The Congo Parser Generator is, at its core, a classic recursive descent parser generator. Now, I have to assume that many readers do not really understand what that means. For now, let me just make the following key point: when you use a tool like this to generate your parser, you are really implementing two separate machines -- the lexer (a.k.a. scanner or tokenizer) and the parser itself.
Of the two, the lexer is the lower level machine. Its job is to break the input into tokens, chunks of text input that are effectively the smallest pieces of text that have some actual meaning in the language.
Concretely, consider the following line of Java code:
int foo = bar + baz.bat;
At the pre-lexical stage, that is just a sequence of characters:
· · · · i n t · f o o · = · b a r · = · b a z . b a t ; ␤
The lexer's job is to group those characters into the following:
int(a Java keyword)
foo(a Java identifier)
=(a Java operator)
.(The dot operator)
;(A Java delimiter)
That is what the lexical stage is about, turning a stream of characters into a stream of tokens. As you surely see, some of the input characters are really just ignorable, most typically whitespace -- for example, the space between the keyword
int and the identifier
foo after it, or the spaces immediately before and after the
+ operator. Those are not even strictly necessary. There is no semantic difference between
foo + bar and
foo+bar. The extra spaces would only be for human readability. By the same token, the line-feed character that terminates the line is simply ignored by a Java compiler, which would be just as happy (sorry for the anthropomorphism!) if all the Java code was on a single line. However, code that is not broken into lines would obviously be very onerous for a human being to work with!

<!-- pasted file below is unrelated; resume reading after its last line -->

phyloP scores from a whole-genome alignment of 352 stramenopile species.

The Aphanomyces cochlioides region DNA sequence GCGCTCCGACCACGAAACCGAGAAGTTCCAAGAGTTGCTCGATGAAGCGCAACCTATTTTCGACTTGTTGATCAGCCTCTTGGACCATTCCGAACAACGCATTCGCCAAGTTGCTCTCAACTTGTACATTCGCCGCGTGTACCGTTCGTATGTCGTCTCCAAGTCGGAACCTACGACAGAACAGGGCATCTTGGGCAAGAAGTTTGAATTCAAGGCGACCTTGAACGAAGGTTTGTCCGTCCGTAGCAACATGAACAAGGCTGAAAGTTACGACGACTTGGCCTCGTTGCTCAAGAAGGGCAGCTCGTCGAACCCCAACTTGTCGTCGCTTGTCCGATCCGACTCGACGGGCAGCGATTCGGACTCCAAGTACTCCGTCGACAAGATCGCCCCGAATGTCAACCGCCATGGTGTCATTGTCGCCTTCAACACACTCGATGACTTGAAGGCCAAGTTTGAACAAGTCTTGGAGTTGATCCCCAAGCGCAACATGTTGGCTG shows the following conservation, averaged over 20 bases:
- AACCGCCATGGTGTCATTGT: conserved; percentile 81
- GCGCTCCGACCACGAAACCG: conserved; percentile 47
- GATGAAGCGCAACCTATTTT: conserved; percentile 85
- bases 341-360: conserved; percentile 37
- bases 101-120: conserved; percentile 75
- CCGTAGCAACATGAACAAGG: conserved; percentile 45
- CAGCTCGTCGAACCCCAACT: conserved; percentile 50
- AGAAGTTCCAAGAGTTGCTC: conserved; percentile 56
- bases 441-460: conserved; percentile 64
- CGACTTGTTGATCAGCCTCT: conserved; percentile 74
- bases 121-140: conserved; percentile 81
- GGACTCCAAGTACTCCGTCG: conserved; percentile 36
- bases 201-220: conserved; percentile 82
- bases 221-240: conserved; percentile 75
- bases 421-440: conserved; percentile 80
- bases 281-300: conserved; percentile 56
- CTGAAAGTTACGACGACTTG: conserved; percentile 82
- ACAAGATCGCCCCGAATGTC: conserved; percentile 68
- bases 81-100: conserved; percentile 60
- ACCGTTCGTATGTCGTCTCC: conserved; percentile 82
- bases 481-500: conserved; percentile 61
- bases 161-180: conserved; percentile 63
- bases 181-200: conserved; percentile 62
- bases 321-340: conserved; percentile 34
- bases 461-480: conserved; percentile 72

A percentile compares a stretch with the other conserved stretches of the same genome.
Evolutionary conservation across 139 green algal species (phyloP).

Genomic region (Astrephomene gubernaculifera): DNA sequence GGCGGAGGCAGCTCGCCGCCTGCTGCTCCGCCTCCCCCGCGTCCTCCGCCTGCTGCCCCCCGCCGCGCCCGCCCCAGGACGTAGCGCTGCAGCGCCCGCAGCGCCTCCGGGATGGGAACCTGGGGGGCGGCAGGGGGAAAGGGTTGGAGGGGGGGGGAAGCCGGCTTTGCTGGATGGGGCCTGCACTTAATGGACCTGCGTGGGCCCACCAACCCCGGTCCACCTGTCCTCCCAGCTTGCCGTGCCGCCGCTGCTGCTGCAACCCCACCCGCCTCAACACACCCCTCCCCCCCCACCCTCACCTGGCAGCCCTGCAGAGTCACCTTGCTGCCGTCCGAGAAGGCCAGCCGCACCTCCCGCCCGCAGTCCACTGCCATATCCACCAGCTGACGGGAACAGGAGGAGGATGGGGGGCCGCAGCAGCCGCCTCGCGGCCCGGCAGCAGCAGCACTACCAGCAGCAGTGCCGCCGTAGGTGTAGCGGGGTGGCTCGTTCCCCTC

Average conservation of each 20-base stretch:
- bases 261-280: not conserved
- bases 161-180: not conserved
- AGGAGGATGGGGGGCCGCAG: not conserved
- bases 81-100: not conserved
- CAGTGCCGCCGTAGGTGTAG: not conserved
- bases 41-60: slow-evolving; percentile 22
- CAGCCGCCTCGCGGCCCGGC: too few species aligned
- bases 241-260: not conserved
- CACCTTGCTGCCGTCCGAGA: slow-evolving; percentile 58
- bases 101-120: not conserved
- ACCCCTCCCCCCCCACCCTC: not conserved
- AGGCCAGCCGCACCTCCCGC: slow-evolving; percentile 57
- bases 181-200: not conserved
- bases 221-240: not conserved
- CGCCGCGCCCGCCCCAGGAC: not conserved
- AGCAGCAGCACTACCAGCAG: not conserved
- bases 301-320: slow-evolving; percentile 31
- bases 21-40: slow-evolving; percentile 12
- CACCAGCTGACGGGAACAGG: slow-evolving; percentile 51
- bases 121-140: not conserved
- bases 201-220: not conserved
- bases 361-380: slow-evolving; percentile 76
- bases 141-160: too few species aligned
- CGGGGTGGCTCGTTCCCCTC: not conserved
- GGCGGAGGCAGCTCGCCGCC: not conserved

While the lexer is concerned with breaking a stream of characters into tokens, the parser works at the syntactic level. It takes that stream of tokens that come from the lexer and generates a tree (an inverted tree data structure) that could be visually represented as follows:
<FieldDeclaration> <PrimitiveType> int <VariableDeclarator> <Identifier> foo <Operator> = <AdditiveExpression> <Name> <Identifier> bar <Operator> + <Name> <Identifier> baz <Operator> . <Identifier> bat <Delimiter> ;
So that is what the parser builds. Or something like that... Again, the problem is partitioned into the lexical and syntactic side. The lexer takes the stream of characters and turns that into a stream of tokens. The parser takes that stream of tokens and produces a tree-like data structure as we see above.
Now, it should be clear that this lexer/parser is invariably part of a larger system, very likely a compiler or interpreter. A compiler can't do anything with that raw sequence of characters. Actually, it still can't do much with a stream of tokens either, though we're getting a bit warmer... However, the above tree-like data structure really is something that a program can do something with! This is because it is arranged in a way that reflects the logic and structure, a.k.a. semantics, of the language we are working with.